Most people probably won’t ever think about position sensors – they just aren’t a flashy component likely to grab headlines any time soon. Despite that, position sensors are used in a huge number of areas that people encounter every day.

From construction to almost all transportation methods, incredibly specialised medical tools and almost every combustion engine, position sensors are absolutely core to everyday operation.

Position Sensors Keep Buildings Standing

Anyone who owns a property knows that the ground shifts, potentially leading to subsidence and eventually collapse. For buildings near coastlines or riverbanks, erosion leads to similar concerns. To keep tabs on these, and more, position sensors are used.

In areas where ground movement or erosion are concerns, position sensors are used to monitor the shift, allowing corrective action to be taken before damage is done. The sensors, such as LVDTs, are anchored to a fixed point on known solid ground or to the building on the land as well as to a series of points in the ground, allowing the movement of the ground to be monitored remotely for even the smallest shift.

Position sensors are used to great effect when stabilising structures against the sea floor, as movement is nearly constant. For this there are specialised submersible displacement sensors which remain accurate when entirely flooded with water.

Position Sensors Keep Vehicles Safe

Whenever you drive a car or travel by boat or by plane, you rely on a multitude of position sensors, many of which are detailed on These sensors keep control elements moving and measured, make sure the brakes are working properly and even keep the engines running.

To start with, many modern vehicles use fly-by-wire systems, where the controls are not directly connected with the control surfaces. Instead, the input of the pilot is converted to an electric impulse, which is then translated to mechanical force on the control surface, such as a ship’s rudder or the flaps on an aircraft.

These systems use position sensors at each end – one set of sensors on the pilot’s controls translating their movements into impulses to control the craft, and another set on the control surfaces sending information back to the pilot in the form of dashboard information.

While few cars use fly-by-wire systems, most hydraulic systems and braking systems include LVDTs. In the hydraulic systems such as brake lines and steering, the LVDT communicates with the car’s computer system to ensure the correct amount of pressure is being applied. In braking systems, the brake calipers are monitored by LVDTs to ensure the correct amount of braking pressure is applied, especially in cases where the brakes are not directly activated by the driver, such as anti-lock braking systems and the separate brakes on a trailer.

On high-performance vehicles, LVDTs will also measure the position of the throttle valve, communicating with the onboard computer to provide telemetry data, allowing for smooth start-up and an extremely responsive throttle.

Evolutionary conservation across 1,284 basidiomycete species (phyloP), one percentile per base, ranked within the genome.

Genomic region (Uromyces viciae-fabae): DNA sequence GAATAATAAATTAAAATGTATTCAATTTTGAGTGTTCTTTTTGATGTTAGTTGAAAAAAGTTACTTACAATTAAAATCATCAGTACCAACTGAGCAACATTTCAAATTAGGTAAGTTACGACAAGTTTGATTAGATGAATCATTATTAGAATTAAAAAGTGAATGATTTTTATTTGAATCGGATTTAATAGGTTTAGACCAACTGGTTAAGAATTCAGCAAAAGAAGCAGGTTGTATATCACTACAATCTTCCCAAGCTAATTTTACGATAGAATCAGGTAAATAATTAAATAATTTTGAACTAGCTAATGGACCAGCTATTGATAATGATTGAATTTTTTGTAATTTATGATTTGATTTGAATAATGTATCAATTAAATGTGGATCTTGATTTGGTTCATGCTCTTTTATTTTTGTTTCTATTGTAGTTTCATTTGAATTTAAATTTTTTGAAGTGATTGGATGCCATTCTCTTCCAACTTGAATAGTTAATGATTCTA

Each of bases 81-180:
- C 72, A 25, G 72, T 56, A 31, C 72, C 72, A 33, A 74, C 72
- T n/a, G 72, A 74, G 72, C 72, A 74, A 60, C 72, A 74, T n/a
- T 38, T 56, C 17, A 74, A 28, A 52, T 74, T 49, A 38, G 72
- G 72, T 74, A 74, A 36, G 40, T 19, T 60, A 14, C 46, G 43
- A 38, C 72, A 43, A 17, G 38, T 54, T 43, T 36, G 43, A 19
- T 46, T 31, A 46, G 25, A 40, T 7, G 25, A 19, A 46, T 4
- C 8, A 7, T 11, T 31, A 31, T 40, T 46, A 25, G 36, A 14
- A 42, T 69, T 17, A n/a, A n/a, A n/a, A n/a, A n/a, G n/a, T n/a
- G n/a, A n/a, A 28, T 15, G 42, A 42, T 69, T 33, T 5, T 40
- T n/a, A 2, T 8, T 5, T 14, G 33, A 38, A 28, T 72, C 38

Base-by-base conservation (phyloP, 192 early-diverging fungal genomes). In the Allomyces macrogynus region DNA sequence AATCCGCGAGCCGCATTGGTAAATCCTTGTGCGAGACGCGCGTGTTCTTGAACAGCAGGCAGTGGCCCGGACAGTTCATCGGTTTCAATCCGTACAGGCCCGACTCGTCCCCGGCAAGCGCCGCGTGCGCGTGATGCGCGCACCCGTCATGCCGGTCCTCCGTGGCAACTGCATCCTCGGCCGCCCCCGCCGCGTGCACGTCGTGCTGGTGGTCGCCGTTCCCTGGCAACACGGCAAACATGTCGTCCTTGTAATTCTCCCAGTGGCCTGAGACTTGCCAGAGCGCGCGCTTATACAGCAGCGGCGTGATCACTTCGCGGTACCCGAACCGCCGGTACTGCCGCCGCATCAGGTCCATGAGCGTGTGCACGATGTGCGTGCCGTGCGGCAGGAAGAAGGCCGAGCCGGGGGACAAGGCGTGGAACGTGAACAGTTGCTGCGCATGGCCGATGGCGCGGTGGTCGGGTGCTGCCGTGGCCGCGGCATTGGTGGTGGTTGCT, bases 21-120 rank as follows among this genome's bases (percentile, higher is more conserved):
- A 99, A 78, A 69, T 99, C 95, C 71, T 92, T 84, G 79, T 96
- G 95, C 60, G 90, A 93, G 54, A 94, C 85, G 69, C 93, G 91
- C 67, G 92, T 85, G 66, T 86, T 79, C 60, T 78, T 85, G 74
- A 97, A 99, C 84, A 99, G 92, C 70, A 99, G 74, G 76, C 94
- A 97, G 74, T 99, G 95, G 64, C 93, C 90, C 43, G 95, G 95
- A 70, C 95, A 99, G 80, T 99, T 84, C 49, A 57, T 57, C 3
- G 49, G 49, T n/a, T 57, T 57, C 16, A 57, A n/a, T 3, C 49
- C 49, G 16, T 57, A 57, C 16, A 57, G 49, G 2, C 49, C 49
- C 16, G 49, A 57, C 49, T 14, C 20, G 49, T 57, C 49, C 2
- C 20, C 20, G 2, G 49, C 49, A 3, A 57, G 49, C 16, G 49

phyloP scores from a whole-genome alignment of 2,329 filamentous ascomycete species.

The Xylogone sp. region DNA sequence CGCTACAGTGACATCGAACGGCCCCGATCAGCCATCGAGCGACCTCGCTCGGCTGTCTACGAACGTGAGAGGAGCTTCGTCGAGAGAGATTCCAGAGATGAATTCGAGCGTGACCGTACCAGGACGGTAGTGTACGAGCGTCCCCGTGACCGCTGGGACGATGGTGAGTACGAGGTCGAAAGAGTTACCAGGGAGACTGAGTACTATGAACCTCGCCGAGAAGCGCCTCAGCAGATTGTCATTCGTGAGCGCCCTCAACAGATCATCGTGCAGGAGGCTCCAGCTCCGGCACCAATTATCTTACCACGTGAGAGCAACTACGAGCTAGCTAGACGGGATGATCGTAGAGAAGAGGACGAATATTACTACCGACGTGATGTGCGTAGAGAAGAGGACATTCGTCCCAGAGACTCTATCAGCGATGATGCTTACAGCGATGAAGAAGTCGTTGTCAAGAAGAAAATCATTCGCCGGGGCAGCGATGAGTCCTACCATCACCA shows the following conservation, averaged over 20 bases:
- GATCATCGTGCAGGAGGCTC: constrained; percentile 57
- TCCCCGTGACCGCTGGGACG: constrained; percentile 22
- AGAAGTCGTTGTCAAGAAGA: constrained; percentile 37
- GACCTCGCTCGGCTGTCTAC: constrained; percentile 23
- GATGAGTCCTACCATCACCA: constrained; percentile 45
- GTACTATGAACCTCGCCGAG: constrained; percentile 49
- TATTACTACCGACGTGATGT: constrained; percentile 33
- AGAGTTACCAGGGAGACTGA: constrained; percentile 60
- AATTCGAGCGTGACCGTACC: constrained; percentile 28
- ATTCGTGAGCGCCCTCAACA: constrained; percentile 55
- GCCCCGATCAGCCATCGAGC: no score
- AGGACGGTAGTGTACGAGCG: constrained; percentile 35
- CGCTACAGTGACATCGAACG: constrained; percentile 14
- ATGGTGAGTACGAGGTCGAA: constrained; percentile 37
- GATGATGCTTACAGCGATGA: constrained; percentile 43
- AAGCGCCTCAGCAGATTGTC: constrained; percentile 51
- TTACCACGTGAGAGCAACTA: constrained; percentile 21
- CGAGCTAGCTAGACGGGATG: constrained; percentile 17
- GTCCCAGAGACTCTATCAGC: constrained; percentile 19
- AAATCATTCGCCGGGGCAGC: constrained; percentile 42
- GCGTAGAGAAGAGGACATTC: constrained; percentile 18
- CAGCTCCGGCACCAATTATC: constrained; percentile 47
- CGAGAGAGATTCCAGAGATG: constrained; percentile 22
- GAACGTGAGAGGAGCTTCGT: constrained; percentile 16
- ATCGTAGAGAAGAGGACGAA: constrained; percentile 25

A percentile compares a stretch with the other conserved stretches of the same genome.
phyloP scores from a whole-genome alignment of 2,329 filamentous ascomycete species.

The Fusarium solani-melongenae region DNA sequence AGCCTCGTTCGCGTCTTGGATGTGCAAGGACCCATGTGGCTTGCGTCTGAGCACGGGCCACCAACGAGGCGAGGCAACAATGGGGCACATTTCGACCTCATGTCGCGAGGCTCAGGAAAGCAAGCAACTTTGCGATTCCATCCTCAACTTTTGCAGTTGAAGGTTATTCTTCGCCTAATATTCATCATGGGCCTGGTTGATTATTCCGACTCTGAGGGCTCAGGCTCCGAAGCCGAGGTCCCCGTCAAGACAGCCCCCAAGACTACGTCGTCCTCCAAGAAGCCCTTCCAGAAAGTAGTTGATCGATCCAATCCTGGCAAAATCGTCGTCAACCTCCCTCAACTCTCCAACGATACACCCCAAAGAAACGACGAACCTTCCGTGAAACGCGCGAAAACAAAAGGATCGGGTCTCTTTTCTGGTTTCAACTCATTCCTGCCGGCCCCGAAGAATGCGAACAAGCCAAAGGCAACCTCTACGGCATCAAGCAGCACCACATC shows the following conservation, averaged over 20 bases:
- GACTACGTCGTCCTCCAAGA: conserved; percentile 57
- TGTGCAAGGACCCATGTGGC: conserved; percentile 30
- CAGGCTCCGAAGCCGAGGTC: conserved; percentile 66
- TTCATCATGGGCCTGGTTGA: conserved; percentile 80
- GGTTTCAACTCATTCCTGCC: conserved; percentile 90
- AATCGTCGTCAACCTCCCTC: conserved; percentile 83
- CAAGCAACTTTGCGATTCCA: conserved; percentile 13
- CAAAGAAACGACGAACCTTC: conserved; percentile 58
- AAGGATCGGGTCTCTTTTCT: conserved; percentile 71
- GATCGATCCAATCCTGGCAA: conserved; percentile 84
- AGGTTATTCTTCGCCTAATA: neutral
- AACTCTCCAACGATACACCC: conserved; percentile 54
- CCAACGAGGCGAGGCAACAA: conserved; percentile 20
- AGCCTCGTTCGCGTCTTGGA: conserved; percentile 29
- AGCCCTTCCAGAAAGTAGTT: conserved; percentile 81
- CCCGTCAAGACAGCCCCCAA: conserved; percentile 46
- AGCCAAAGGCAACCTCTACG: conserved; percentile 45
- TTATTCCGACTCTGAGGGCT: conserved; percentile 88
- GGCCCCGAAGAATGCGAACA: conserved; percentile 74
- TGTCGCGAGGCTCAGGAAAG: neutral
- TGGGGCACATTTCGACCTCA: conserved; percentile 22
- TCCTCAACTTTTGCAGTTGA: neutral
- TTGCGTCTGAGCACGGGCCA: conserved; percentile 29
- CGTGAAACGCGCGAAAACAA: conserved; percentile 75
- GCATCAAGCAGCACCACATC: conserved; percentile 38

LVDTs in Medicine

While most applications covered so far have been fairly heavy-duty industrial applications, position sensors also have a place in extremely delicate surgical instruments.

Special-purpose contactless LVDTs crafted on a nearly microscopic scale have an important role in brain surgery, where the difference between success and catastrophic failure is a tiny fraction of a centimetre.

LVDTs play an important part in all small-scale surgical procedures due to their incredible precision and capacity for miniaturisation.

The reason why position sensors are used in so many different ways where mechanical or higher-tech solutions may well be viable is due to their flexibility, as demonstrated by their being used in industrial applications, such as the hydraulics systems on construction equipment as well as extremely precise medical implementations.

Position sensors can be produced to withstand being submerged indefinitely, even in liquids other than water. Purpose-built position sensors can operate either flooded with the liquid or when liquid tight, as well as being produced from a multitude of materials if corrosion is a concern.

Depending on their construction, position sensors can also be produced to withstand extreme temperatures, with even the medically applied sensors being capable of operation between -25 C and 65 C – far outside the range where anyone would hope to perform surgery.

Position sensors are not glamorous, and they aren’t what you think of when you consider the systems they are involved in. They do, however, enable those systems to operate properly. Without them, we wouldn’t be able to accurately measure ground slippage or erosion, our hydraulic systems would be imprecise and the brakes on our cars would be erratic. They may not be glamorous, but they are important and they are everywhere.